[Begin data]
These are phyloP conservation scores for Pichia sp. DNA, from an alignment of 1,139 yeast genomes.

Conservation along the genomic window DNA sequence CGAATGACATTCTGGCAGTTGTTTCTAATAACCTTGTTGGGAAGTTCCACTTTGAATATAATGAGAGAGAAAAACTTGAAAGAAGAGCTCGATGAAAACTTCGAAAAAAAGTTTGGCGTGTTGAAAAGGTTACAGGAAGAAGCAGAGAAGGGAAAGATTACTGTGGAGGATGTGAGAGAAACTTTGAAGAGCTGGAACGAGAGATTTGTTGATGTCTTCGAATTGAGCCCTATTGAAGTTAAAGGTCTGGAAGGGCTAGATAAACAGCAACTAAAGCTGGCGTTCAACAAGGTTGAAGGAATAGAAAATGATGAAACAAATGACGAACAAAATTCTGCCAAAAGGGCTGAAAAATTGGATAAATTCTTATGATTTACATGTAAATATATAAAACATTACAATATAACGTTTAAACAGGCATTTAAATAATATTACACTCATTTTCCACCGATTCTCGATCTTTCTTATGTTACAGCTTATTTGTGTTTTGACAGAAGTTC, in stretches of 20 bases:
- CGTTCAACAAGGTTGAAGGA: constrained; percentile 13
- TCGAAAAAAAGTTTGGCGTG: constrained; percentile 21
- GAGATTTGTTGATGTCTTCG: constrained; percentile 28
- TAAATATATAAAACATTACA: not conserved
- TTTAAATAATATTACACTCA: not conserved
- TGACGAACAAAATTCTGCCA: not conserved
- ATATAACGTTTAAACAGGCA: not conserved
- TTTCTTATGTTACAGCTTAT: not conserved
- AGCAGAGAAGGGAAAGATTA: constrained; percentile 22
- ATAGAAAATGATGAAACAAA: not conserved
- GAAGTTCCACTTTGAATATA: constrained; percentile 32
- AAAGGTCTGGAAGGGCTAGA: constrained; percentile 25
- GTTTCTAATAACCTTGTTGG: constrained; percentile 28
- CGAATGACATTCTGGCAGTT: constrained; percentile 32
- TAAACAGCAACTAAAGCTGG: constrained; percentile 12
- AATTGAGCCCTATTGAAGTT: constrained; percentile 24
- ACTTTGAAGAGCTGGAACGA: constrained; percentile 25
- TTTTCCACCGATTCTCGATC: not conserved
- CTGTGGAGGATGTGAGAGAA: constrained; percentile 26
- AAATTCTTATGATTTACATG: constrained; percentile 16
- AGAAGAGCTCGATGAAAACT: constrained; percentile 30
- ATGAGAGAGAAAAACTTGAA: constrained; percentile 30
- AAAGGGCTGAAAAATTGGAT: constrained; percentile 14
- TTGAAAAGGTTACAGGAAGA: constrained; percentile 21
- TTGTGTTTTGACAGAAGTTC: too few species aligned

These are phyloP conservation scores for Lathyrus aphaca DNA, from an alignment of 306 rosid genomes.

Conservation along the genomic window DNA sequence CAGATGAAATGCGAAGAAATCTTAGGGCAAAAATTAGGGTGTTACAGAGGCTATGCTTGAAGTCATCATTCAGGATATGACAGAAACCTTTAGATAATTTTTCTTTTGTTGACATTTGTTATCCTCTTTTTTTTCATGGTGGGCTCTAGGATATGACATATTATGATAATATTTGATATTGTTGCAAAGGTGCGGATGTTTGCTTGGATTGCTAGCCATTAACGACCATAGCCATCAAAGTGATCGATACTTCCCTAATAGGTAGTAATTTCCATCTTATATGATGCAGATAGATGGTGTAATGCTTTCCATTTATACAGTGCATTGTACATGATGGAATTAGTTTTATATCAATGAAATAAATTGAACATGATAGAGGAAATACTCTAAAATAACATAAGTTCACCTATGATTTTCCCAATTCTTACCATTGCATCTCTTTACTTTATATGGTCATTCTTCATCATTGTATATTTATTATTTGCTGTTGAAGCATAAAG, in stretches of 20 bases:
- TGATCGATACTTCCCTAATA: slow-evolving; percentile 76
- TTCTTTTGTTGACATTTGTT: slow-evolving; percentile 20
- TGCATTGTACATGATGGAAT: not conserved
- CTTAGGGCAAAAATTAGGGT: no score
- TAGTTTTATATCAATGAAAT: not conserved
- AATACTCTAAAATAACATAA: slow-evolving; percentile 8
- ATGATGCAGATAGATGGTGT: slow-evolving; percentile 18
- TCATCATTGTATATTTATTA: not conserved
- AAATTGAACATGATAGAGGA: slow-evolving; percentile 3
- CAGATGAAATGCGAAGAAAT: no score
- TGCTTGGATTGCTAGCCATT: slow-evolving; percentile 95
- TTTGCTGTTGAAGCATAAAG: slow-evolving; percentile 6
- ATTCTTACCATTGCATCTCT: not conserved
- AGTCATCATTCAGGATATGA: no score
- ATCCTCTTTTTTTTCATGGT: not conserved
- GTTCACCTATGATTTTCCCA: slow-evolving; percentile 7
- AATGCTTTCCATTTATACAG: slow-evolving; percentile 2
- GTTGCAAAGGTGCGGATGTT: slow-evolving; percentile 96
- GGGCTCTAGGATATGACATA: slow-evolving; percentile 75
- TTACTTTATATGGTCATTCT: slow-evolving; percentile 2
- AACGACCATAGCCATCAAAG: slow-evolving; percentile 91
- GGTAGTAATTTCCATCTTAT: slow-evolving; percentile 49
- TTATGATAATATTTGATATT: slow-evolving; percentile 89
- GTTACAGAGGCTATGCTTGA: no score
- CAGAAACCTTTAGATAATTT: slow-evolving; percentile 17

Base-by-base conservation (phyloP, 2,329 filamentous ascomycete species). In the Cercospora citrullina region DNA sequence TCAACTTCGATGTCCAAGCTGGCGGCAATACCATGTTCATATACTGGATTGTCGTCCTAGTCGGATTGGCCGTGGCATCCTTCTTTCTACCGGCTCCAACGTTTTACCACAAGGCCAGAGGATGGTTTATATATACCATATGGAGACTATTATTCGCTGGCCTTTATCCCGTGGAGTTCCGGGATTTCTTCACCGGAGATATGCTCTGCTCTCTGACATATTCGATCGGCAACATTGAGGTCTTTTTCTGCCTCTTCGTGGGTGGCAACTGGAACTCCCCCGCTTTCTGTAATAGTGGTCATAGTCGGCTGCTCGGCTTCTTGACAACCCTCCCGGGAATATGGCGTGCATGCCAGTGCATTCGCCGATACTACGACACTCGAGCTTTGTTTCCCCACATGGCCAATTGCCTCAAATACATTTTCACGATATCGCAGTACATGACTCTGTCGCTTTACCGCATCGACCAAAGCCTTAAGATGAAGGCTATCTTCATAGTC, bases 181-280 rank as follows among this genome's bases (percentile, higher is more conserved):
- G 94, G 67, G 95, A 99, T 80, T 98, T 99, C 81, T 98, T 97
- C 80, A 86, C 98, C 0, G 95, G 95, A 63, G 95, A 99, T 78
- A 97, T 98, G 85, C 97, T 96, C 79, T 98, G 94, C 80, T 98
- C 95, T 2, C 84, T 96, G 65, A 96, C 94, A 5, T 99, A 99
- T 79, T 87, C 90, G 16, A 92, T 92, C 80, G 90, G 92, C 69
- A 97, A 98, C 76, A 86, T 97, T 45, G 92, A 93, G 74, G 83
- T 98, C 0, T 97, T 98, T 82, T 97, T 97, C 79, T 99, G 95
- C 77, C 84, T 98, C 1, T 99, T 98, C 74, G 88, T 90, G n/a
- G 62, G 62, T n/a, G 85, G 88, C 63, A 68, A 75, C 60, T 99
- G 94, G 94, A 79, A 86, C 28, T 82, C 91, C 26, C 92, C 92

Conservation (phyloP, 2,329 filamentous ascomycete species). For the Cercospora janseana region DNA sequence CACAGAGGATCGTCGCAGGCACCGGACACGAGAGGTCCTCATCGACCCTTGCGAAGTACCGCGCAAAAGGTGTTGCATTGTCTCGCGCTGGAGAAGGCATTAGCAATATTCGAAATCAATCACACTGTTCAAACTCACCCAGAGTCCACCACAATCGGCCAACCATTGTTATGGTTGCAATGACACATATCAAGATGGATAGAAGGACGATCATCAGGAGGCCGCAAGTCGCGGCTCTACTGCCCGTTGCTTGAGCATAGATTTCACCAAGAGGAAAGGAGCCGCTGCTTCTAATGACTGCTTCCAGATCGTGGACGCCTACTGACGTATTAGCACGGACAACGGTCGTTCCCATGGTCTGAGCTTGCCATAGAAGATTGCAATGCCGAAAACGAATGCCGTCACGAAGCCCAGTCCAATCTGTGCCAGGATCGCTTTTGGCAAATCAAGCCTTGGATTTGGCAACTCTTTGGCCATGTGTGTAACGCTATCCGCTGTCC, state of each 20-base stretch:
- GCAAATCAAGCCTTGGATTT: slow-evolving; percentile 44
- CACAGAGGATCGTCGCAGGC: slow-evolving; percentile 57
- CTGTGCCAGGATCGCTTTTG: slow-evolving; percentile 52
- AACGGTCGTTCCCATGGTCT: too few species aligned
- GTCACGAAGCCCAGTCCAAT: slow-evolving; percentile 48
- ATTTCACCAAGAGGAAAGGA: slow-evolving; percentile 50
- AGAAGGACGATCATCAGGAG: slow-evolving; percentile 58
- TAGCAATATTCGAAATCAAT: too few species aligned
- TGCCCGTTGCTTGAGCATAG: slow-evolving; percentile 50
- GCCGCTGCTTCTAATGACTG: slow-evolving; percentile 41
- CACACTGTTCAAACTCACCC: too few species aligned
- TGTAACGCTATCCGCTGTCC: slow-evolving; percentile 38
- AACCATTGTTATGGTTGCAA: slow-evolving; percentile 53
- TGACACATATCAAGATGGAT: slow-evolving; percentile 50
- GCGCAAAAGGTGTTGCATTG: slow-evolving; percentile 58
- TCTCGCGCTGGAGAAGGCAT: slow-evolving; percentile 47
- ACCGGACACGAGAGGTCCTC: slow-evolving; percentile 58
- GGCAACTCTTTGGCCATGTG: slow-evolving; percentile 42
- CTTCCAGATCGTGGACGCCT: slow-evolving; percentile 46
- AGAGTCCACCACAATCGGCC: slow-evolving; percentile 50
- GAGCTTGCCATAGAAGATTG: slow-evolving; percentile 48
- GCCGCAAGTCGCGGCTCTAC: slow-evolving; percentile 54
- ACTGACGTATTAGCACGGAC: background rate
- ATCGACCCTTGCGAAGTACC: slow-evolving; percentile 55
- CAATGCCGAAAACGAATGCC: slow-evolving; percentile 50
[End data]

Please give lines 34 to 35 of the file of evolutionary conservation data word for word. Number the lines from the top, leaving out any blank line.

- TAGTTTTATATCAATGAAAT: not conserved
- AATACTCTAAAATAACATAA: slow-evolving; percentile 8